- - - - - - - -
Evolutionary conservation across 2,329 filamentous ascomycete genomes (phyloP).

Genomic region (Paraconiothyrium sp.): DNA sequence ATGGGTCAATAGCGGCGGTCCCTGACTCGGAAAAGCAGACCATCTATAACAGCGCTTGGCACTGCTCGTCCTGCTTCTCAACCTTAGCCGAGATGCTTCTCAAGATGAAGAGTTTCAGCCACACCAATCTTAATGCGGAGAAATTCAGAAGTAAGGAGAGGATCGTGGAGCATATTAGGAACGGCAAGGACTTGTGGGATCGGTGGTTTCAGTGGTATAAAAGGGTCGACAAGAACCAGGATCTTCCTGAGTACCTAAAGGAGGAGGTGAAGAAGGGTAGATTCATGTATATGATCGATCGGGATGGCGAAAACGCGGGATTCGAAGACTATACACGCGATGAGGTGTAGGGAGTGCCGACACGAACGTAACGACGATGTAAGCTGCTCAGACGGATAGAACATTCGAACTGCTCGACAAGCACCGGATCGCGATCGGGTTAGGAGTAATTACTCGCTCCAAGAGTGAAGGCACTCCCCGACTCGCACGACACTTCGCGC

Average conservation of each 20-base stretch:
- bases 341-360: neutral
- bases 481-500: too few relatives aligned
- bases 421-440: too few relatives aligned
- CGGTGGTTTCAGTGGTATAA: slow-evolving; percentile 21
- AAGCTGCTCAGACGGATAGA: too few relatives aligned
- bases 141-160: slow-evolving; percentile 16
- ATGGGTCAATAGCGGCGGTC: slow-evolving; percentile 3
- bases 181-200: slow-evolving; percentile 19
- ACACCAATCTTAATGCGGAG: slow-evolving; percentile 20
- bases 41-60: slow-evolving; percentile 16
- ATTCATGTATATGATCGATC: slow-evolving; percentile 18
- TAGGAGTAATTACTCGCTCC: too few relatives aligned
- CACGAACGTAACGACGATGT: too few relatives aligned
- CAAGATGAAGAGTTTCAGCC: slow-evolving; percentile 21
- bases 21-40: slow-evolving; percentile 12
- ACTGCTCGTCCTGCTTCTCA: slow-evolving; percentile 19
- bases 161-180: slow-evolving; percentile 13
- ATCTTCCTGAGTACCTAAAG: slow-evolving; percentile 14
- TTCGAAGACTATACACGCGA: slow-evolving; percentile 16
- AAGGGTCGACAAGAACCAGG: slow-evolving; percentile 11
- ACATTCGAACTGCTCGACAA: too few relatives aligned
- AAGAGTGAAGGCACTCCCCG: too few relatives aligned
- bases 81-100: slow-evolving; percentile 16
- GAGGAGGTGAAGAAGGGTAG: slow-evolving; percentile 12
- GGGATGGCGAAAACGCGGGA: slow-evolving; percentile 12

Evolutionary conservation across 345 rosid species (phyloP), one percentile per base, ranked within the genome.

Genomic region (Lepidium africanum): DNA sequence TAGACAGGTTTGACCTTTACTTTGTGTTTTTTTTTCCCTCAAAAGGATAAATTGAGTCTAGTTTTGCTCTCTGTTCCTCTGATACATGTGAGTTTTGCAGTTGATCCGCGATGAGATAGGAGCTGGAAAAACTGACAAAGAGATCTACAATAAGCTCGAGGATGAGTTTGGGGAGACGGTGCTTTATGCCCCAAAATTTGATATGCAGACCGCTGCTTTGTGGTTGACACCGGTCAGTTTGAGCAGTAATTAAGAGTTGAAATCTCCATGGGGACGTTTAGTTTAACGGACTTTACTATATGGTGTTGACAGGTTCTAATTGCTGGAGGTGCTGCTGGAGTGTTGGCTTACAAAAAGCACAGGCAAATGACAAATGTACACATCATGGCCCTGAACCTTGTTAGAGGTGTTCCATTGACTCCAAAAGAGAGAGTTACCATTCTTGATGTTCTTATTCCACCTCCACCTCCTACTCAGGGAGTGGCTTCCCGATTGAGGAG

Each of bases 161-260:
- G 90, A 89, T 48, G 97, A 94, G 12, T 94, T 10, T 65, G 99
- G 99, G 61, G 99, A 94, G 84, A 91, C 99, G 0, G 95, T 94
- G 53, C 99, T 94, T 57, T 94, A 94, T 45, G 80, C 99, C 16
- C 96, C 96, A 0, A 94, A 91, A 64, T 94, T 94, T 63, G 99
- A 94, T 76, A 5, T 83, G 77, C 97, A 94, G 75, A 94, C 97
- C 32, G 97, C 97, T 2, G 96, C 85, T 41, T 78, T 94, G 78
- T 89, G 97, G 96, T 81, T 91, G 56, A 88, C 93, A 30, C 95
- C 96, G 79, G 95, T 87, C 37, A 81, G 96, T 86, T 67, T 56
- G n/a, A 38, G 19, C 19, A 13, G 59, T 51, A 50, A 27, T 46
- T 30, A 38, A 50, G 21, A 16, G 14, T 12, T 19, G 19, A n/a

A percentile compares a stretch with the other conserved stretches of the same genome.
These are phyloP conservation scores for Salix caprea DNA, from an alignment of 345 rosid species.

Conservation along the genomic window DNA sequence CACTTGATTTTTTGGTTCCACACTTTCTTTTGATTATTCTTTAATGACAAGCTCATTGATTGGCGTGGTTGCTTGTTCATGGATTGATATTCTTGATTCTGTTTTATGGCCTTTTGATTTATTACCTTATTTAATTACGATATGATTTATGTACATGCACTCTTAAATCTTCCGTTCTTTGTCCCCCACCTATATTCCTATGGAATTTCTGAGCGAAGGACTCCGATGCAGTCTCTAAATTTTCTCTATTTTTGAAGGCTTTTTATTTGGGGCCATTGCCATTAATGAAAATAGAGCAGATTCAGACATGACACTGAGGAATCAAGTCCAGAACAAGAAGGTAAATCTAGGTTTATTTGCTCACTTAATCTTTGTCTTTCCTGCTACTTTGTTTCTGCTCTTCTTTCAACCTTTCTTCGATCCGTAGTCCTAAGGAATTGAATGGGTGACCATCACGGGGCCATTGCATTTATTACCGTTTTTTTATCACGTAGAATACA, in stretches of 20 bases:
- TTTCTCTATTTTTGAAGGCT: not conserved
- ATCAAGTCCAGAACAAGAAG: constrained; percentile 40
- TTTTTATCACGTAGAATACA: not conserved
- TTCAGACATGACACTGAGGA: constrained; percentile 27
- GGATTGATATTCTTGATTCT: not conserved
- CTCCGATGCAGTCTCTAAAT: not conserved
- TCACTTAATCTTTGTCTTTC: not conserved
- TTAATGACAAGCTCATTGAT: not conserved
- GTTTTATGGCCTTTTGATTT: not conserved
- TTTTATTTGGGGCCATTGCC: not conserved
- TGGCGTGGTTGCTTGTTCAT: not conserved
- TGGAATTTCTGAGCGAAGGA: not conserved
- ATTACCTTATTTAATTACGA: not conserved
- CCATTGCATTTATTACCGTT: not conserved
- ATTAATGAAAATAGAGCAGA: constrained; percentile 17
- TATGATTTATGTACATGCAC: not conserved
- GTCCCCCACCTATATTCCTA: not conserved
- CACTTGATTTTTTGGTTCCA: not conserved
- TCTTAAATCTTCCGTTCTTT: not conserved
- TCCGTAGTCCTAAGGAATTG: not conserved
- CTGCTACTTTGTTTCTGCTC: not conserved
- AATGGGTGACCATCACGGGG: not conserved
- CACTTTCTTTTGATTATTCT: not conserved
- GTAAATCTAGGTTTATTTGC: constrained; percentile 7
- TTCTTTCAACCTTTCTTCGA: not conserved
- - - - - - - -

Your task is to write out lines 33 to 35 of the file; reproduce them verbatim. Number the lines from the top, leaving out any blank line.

- G 99, G 61, G 99, A 94, G 84, A 91, C 99, G 0, G 95, T 94
- G 53, C 99, T 94, T 57, T 94, A 94, T 45, G 80, C 99, C 16
- C 96, C 96, A 0, A 94, A 91, A 64, T 94, T 94, T 63, G 99